On Tuesday, after months of denying it was interested in participating in formal talks to end the war in Afghanistan, the Taliban indicated it would consider opening a political office in Qatar. A political office would give mediators from the U.S. a legitimate contact for Taliban members. No details have been given about when these negotiations would begin, or what would be bargained for. This step also implies that there will continue to be some kind of Taliban presence inside Afghanistan.
A 2011 University of Michigan study of more than a thousand middle school students found that those who regularly ate school lunches were 29 percent more likely to be obese than those who brought lunch from home. Of course, what a child eats for lunch is just one of many factors that determines whether he or she becomes overweight or obese. But many schools' dependence upon revenue from vending machines and brand-name fast-food over the past decade may be a tipping point.
As evidenced by the Congressional debt panel's failure, MF Global's $600 million missing investor funds, and lagging employment numbers, the U.S. has a long way to go in terms of solving the economic problems that created the 2008 financial crisis. And there are plenty of potential pitfalls abroad — China's inflation rate is at 10 percent, and the euro zone's ongoing debt crisis. Yet, there are bright spots with many manufacturing, energy, and tech sector jobs growing.
There are over 300 registered superheroes in the United States. Coming from all walks of life, they patrol the streets, stop crimes, and do community outreach in homemade costumes. While each real life superhero has a different reason for taking up the cause, the one thing that's certain about this eccentric bunch of concerned citizens is that their ranks are growing: The New York Initiative, a New York City-based collective of superheroes, has gone from four members to 12 in 2011.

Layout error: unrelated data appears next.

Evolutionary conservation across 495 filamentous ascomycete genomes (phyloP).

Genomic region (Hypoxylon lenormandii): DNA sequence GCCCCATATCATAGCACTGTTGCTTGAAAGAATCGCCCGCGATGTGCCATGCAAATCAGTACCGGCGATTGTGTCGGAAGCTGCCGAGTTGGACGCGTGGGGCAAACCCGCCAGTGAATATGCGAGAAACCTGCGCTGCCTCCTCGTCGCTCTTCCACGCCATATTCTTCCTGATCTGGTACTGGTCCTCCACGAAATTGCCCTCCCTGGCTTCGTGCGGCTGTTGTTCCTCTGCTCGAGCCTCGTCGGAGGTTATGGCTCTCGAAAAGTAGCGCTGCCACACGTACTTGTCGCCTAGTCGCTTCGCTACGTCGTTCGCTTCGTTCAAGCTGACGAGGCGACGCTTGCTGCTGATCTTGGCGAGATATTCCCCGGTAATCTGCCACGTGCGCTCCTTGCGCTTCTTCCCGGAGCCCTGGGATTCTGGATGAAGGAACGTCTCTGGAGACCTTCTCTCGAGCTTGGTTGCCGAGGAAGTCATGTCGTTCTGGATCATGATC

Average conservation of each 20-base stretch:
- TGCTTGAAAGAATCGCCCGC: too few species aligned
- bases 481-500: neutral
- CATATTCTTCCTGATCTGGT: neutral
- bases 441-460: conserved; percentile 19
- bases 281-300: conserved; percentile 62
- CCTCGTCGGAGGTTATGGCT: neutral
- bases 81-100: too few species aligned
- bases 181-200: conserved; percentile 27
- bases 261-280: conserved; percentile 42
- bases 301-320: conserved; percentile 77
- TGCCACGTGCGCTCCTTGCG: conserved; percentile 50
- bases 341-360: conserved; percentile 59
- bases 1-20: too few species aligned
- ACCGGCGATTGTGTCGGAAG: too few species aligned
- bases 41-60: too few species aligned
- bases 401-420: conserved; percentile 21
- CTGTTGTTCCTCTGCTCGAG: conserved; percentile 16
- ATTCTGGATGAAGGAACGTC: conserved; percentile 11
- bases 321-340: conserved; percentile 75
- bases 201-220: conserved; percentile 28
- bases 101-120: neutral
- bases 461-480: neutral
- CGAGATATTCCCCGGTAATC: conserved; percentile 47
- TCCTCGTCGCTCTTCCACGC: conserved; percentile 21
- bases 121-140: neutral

What do Sony Pictures, A&W Restaurants, Saab, American Apparel, Sears, Kellogg's Corn Pops, MySpace, Soap Opera Digest, and Nokia have in common? They’re ten brands that 24/7 Wall St, a Delaware-based financial news group, says won’t survive through 2012. And it looks like some of those predictions might already be coming true — on Tuesday, Sears announced it will close more than 100 stores after lackluster holiday sales.
Stephen Glass is now a 39-year-old law clerk at a firm in Beverly Hills, California. But more than decade ago, he was a young reporter on the rise. Glass's career in journalism came to an abrupt halt after it was discovered that over 40 of his articles — written for The New Republic, Harpers, Rolling Stone and other well-regarded magazines — were largely fabricated. Glass made up quotes, invented sources, and backed up his work with elaborate fake notes, fake websites, phony email addresses, phone numbers, and voicemail messages.
Local governments across the country are only now starting to feel the worst effects of the now five-year-old housing crisis. As property assessments finally start to reflect falling home values, local tax revenues will take a hit. However, many experts agree that this is only the beginning for these burgeoning deficits, as home values will continue to decline into 2012 and 2013. Where local governments can make up this difference remains unclear.
This week North Korean dictator Kim Jong-il died, a Pentagon investigation into airstrikes that killed 26 Pakistani soldiers heightened tensions between the U.S. and Pakistan, Countrywide was ordered to pay $355 million for discriminating against black and Latino borrowers, and a terrorism scandal in Iraq's second-highest office broke.
Sitting on Santa Claus's lap can be be an especially daunting proposition for children who are among the 1.5 million Americans with autism spectrum disorders. However, for many parents, there may be hope this Christmas. The Ohio-based Glimcher Realty Trust — which owns 2 dozen malls nationwide — has recently started working with autism groups to offer "sensitive Santa" sessions at its malls.
Out of the dust and debris of Herman Cain's campaign and Newt Gingrich's string of media gaffes, a new contender for the Republican presidential nomination is emerging. Polls show libertarian-leaning Texas congressman Ron Paul taking the lead in the Iowa caucus. He's also expected to have a strong finish in New Hampshire.